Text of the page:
Here's more dialogue from our interview with Merrill in the print edition of Tape Op #88.

Merrill Garbus is the founder and central figure of tUnE-yArDs, an extraordinary band that I have had the honor of doing sound for over the past year, traveling in support of their fantastic album w h o k i l l.   Her music, some of which is co-written with bassist Nate Brenner, is fiercely dynamic and unapologetically raw, while showing off a vast number of skills: her unique and arresting voice, her prowess at live percussion looping, and her bad-ass ukulele chops. Her first record, BiRd-BrAiNs, came out in 2009, and ever since then she's been growing, both in popularity and also as a musician and recordist.


When you listen to the records you love, what percentage of your attention is captured by the songs themselves vs. the record production?

I think that for the longest time I didn't think about the production of a record at all, because it just wasn't my framework. And now, that I listen for those things, I think it's a little bit of both. On Paul Simon's Rhythm of the Saints, the production is like all of it, I think. I mean, sure, the songs are awesome — it's Paul Simon's songwriting — but it's the vast space that the sound takes up. But then, his earlier albums, which are mostly just him and guitar, I think it's the songs that captivated me. It's funny, because I always get that question about lyrics versus music, what captivates you first, the music or the lyrics, and my answer is always the music, because I never know the words to anything unless I know the sounds of the words. I feel like it's hard for me to know percentage-wise, but I have the feeling that production is huger than I ever realized, even when it's the songwriters themselves; even if it's not, you know, the "producer," the Phil Spector character in the room that's influencing the sound, I think it's the sound that's captivating, that's creating this world. I think that's been really important for me, is the sense that whatever art you're working on, it is a world in and of itself. If that's within a song or within an album, those are the moments that it feels really alive — like anything could happen in there — because it's clearly defined. I think that's what production is. There are parts of songwriting where that craft is involved, but in recording an album, that's what it's all about, is the sound world. What do you think? What's your answer to that question?

Well, I think that as I transitioned into spending most of my time each day working on making records, I transitioned into listening to records in a different way, too. Now it's almost impossible for me to listen through production, in other words to not hear how a record was recorded, or the methods used in order to capture the performances. When I put a record on the first time it's probably an 80/20 production-to-songs ratio. Sometimes I'd like for that to be reversed, honestly, because I feel like it's a barrier to getting in touch with the music the way "normal" people do, meaning people who don't make records themselves.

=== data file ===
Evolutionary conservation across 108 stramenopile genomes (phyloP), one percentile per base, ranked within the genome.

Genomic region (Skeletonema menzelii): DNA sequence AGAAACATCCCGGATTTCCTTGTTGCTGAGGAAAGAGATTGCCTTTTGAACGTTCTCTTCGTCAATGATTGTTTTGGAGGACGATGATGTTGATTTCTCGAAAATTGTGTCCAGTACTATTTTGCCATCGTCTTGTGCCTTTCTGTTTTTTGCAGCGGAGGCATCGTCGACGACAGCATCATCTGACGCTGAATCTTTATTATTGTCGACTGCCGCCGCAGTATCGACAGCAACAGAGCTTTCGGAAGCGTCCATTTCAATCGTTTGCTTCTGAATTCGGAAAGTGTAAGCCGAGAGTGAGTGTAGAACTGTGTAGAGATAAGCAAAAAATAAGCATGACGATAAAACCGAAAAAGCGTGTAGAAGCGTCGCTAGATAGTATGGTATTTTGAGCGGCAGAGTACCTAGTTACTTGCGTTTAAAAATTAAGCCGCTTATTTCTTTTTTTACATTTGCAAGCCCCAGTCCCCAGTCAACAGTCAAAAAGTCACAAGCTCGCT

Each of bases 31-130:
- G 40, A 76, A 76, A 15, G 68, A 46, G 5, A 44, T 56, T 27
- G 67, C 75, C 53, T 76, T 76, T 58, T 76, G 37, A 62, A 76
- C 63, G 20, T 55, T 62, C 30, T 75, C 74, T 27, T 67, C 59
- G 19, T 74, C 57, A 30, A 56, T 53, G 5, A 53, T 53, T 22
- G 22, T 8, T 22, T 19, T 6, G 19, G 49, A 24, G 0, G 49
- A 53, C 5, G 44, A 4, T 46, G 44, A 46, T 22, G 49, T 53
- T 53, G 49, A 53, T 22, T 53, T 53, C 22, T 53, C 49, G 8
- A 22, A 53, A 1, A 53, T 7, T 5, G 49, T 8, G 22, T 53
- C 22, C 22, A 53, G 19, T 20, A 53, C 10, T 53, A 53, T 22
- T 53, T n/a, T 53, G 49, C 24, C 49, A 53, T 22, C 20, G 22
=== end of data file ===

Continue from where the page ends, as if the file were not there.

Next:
...there's no, "No, I don't know, what are you gonna play? What does it sound like? Don't you think you should practice?" Instead it was just really quick, it was, "Yes, yes, yes, yes."

Can I ask you another question? Back to the question about BiRd-BrAiNs versus w h o k i l l if you were trepidatious, in your head, what were you going to do? I know we employed certain things, like singing through a [small handheld] tape recorder or the telephone [mic], but knowing where I was coming from, did you do things differently than you would with other bands?

Well, I like to think that I approach each record without too much baggage of what I normally do. I try to tailor my methods to whatever the artist and the songs really need, so in that sense it was what I would consider my normal approach, which is to figure out what the person wants. In this specific case, I felt really comfortable coming up with ideas to get you the sounds that you wanted. I felt like you weren't just gonna shoot everything down. There was this really comfortable rapport immediately; there was a lot of trust, and I felt like if I said, "Let's try this," your first instinct was always like, "Sure!" And hopefully reciprocally.


Because of that, it allowed us to do some things that normally I might not suggest, because the artist won't want to take the time for it. I'm lucky because I work for a lot of people who are very open-minded, but I feel like on this record there was a spirit of adventure that I was really excited about from moment one.

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I'm glad, because I felt so uptight in a way. But that's how I feel about making an album anyway, that was what was so awesome about having it be mostly you and me and Nate, that Nate was like, "There's a marimba part there," and there's no, "No, I don't know, what are you gonna play? What does it sound like? Don't you think you should practice?" Instead it was just really quick, it was, "Yes, yes, yes, yes." Maybe because we all have a lot of experience in improvising, in different fields, maybe, but we were all so trained in just going with it, and pushing through the unknown to whatever's going to be there. 


Tape Op is a bi-monthly magazine devoted to the art of record making.

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